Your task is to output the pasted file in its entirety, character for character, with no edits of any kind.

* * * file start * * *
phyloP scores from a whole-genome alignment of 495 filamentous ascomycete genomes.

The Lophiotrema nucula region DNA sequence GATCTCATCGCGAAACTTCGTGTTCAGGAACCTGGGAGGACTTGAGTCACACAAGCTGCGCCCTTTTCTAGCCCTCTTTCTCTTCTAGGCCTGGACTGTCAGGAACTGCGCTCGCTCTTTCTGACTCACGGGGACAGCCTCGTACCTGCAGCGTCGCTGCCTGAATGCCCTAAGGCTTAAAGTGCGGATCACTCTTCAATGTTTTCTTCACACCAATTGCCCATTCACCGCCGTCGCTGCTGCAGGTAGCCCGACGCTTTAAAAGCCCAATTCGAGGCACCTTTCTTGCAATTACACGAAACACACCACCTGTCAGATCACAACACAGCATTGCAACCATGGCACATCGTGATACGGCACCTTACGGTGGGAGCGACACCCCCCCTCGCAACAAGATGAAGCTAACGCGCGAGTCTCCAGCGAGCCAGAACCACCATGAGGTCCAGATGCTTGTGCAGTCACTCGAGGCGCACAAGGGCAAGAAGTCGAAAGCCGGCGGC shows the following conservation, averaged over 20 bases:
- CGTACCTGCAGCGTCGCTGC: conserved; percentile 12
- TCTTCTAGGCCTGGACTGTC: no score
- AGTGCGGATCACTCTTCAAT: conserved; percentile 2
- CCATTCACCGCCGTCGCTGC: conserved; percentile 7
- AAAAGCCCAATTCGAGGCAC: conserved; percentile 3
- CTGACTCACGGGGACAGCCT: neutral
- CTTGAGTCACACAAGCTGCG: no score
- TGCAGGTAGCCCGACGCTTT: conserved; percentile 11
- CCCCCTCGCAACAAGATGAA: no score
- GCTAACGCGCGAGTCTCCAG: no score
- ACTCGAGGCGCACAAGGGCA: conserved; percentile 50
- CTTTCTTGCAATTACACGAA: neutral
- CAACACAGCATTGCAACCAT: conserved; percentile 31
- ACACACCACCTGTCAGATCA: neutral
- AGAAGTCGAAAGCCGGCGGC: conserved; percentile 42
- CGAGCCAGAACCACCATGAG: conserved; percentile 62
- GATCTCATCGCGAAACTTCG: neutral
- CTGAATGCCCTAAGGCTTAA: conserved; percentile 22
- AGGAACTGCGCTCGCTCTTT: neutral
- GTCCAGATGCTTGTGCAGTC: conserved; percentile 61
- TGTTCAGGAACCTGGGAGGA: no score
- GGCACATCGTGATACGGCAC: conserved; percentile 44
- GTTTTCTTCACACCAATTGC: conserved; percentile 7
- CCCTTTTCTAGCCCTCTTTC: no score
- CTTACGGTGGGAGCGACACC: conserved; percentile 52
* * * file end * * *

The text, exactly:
phyloP scores from a whole-genome alignment of 495 filamentous ascomycete genomes.

The Lophiotrema nucula region DNA sequence GATCTCATCGCGAAACTTCGTGTTCAGGAACCTGGGAGGACTTGAGTCACACAAGCTGCGCCCTTTTCTAGCCCTCTTTCTCTTCTAGGCCTGGACTGTCAGGAACTGCGCTCGCTCTTTCTGACTCACGGGGACAGCCTCGTACCTGCAGCGTCGCTGCCTGAATGCCCTAAGGCTTAAAGTGCGGATCACTCTTCAATGTTTTCTTCACACCAATTGCCCATTCACCGCCGTCGCTGCTGCAGGTAGCCCGACGCTTTAAAAGCCCAATTCGAGGCACCTTTCTTGCAATTACACGAAACACACCACCTGTCAGATCACAACACAGCATTGCAACCATGGCACATCGTGATACGGCACCTTACGGTGGGAGCGACACCCCCCCTCGCAACAAGATGAAGCTAACGCGCGAGTCTCCAGCGAGCCAGAACCACCATGAGGTCCAGATGCTTGTGCAGTCACTCGAGGCGCACAAGGGCAAGAAGTCGAAAGCCGGCGGC shows the following conservation, averaged over 20 bases:
- CGTACCTGCAGCGTCGCTGC: conserved; percentile 12
- TCTTCTAGGCCTGGACTGTC: no score
- AGTGCGGATCACTCTTCAAT: conserved; percentile 2
- CCATTCACCGCCGTCGCTGC: conserved; percentile 7
- AAAAGCCCAATTCGAGGCAC: conserved; percentile 3
- CTGACTCACGGGGACAGCCT: neutral
- CTTGAGTCACACAAGCTGCG: no score
- TGCAGGTAGCCCGACGCTTT: conserved; percentile 11
- CCCCCTCGCAACAAGATGAA: no score
- GCTAACGCGCGAGTCTCCAG: no score
- ACTCGAGGCGCACAAGGGCA: conserved; percentile 50
- CTTTCTTGCAATTACACGAA: neutral
- CAACACAGCATTGCAACCAT: conserved; percentile 31
- ACACACCACCTGTCAGATCA: neutral
- AGAAGTCGAAAGCCGGCGGC: conserved; percentile 42
- CGAGCCAGAACCACCATGAG: conserved; percentile 62
- GATCTCATCGCGAAACTTCG: neutral
- CTGAATGCCCTAAGGCTTAA: conserved; percentile 22
- AGGAACTGCGCTCGCTCTTT: neutral
- GTCCAGATGCTTGTGCAGTC: conserved; percentile 61
- TGTTCAGGAACCTGGGAGGA: no score
- GGCACATCGTGATACGGCAC: conserved; percentile 44
- GTTTTCTTCACACCAATTGC: conserved; percentile 7
- CCCTTTTCTAGCCCTCTTTC: no score
- CTTACGGTGGGAGCGACACC: conserved; percentile 52